Los Angeles

LA Reaches Tentative Deal With IOC to Host 2028 Olympics

Los Angeles has struck a tentative deal with the International Olympic Committee to host the 2028 summer Games, the leaders of the city's Olympic bid announced Monday.

"This is an historic day for Los Angeles, for the United States and for the Olympic and Paralympic Movements around the world. Today, we take a major step toward bringing the Games back to our city for the first time in a generation and begin a new chapter in Los Angeles' timeless Olympic story," Mayor Eric Garcetti said.

Los Angeles originally bid to host the 2024 summer Olympics, competing with Paris. But the IOC recently approved a plan to name a host of both the 2024 and 2028 Games simultaneously, assuring that each city would be awarded an Olympics.

The only remaining question was which Games Los Angeles would receive.

Although the city's bid committee — LA 2024 — has reached the agreement with the IOC for the 2028 Games, the Los Angeles City Council and U.S. Olympic Committee Board of Directors also must approve it. If that approval is given, the IOC, Los Angeles and Paris will work on a formal three- way agreement in advance of the IOC's meeting in Lima, Peru, on Sept. 13, when the Games will officially be awarded.

Under the terms of the 2028 host city contract, the IOC would advance $180 million to a Los Angeles organizing committee due to the longer planning period and to fund youth sports in the years leading up to the Games. The IOC's overall contribution for the Games would be $1.8 billion and has the potential to exceed $2 billion, according to LA 2024.

"This agreement with the IOC will allow us to seed a legacy of hope and opportunity that will lift up every community in Los Angeles — not in 11 years' time, but starting now and continuing in the years leading up to the Games,'' Garcetti said. "LA 2028 will kick-start our drive to make L.A. the healthiest city in America, by making youth sports more affordable and accessible than ever before."

City Council President Herb Wesson added, "The city of Los Angeles is a proud and enthusiastic partner in this 'win-win-win' scenario. The opportunity to again host the Olympic and Paralympic Games is a golden occasion further strengthening Los Angeles — not just through bricks and mortar, but through new opportunities for our communities to watch, play and benefit from sport."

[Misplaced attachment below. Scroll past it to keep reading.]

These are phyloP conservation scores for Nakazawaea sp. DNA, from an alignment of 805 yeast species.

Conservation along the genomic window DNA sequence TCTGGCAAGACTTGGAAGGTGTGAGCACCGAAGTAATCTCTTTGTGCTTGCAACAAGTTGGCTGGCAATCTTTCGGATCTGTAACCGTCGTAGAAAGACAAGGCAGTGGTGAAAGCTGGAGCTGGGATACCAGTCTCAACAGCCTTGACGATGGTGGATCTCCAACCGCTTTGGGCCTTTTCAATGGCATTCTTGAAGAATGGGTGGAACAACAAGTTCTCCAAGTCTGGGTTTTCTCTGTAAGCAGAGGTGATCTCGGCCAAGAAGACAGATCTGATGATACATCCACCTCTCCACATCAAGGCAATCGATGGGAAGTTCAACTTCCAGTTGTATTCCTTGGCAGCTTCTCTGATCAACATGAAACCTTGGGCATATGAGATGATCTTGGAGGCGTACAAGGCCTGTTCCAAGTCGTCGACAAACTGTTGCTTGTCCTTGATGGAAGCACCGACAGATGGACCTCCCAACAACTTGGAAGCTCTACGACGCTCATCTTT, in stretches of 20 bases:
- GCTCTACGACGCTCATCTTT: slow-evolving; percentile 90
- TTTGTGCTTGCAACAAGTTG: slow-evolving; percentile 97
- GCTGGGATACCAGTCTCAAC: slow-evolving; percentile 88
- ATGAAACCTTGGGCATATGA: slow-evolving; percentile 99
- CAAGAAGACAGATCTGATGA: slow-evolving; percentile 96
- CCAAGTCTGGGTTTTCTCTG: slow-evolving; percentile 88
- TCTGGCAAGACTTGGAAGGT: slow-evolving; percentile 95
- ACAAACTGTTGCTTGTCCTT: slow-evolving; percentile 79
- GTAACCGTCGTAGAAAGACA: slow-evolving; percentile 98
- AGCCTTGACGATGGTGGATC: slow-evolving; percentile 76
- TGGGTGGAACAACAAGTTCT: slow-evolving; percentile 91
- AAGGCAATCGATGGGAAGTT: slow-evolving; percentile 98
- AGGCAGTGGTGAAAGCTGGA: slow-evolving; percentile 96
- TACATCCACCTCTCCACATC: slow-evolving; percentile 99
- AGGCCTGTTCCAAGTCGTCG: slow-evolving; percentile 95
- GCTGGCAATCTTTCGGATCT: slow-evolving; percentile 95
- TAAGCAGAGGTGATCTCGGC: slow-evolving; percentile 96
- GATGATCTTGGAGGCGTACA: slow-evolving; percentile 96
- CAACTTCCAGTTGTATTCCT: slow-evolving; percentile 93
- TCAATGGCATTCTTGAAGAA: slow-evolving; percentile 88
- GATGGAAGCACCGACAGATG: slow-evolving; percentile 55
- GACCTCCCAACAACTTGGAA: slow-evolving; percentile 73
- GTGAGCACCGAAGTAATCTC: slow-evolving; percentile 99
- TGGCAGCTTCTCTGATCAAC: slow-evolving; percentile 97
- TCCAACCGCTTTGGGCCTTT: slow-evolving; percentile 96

After the IOC announced its intention to award both Games, either Paris or Los Angeles needed to agree to host the `28 Games if not awarded the `24 Games, and the cities' Olympic leaders started negotiating with the IOC after the announcement was made in June.

Since the idea of awarding two Games at once was first reported, it was widely expected that Los Angeles would end up hosting in `28 because its leaders expressed more openness to the idea, while Paris leaders were firm on '24 because they said their planned Olympic village may not be available in '28.

"The IOC welcomes this decision of the Los Angeles Olympic and Paralympic bid committee. They presented a strong and enthusiastic candidature that embraces the Olympic Agenda 2020 sustainability priorities by incorporating existing facilities and encouraging the engagement of more youth in the Olympic Movement,'' IOC President Thomas Bach said. "Therefore, we are very happy that as part of this host city contract, we are able to expand the impact of city youth sports programming and encourage the healthy lifestyle of Angelenos for the next 11 years.

We are very confident that we can reach a tripartite agreement under the leadership of the IOC with L.A. and Paris in August, creating a win-win-win situation for all three partners,'' he said.

Garcetti, Wesson and LA 2024 bid chairman Casey Wasserman held a news conference at the StubHub Center in Carson to discuss the Olympic bid. They were joined by members of the U.S. Women's National Soccer Team.

Garcetti pitched the deal as a win for Los Angeles and said he would take it over hosting in 2024, in part because of the immediate money for youth sports.

"If somebody literally said you can take this deal for 2024 or this deal for 2028, you can have either one, I would take this 2028 deal, because I want the city to feel it immediately. I don't want seven or eight years of kids to be lost and never get to play sports,'' Garcetti said.

Copyright CNS - City News Service
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